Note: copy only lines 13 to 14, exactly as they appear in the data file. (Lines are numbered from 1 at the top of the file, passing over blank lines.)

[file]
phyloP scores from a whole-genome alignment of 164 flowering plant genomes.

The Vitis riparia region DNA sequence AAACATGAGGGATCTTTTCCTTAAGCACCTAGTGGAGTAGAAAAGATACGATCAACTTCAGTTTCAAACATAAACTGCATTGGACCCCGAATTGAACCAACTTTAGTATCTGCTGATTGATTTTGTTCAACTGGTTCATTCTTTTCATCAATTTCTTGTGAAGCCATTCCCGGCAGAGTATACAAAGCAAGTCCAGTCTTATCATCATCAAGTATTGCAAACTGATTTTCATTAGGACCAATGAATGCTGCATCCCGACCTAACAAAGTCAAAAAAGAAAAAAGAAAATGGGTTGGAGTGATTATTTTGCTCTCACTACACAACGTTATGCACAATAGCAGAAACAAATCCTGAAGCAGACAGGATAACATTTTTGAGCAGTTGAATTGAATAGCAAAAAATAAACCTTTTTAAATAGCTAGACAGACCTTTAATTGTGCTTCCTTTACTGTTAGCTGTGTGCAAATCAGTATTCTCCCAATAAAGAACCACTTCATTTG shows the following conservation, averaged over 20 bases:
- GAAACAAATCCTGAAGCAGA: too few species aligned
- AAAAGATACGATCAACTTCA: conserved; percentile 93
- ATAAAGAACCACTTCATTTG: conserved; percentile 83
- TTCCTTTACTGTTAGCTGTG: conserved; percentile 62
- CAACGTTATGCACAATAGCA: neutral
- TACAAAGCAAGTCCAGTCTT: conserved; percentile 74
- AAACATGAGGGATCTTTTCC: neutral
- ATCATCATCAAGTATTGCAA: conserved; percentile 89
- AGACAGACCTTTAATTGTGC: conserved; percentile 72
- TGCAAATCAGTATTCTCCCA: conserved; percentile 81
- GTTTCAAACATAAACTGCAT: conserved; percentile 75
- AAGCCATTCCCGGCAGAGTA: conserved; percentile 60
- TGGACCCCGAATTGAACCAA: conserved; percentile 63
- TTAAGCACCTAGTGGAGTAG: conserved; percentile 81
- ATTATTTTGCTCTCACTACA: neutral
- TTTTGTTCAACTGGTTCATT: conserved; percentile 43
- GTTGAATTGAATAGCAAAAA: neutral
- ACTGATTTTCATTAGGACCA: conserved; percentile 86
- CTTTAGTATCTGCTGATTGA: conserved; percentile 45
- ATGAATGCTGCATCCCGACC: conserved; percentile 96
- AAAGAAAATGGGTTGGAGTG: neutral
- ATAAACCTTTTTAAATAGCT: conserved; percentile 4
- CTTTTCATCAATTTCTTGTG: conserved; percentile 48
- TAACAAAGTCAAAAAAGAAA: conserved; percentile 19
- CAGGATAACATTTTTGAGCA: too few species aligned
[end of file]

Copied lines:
- GTTTCAAACATAAACTGCAT: conserved; percentile 75
- AAGCCATTCCCGGCAGAGTA: conserved; percentile 60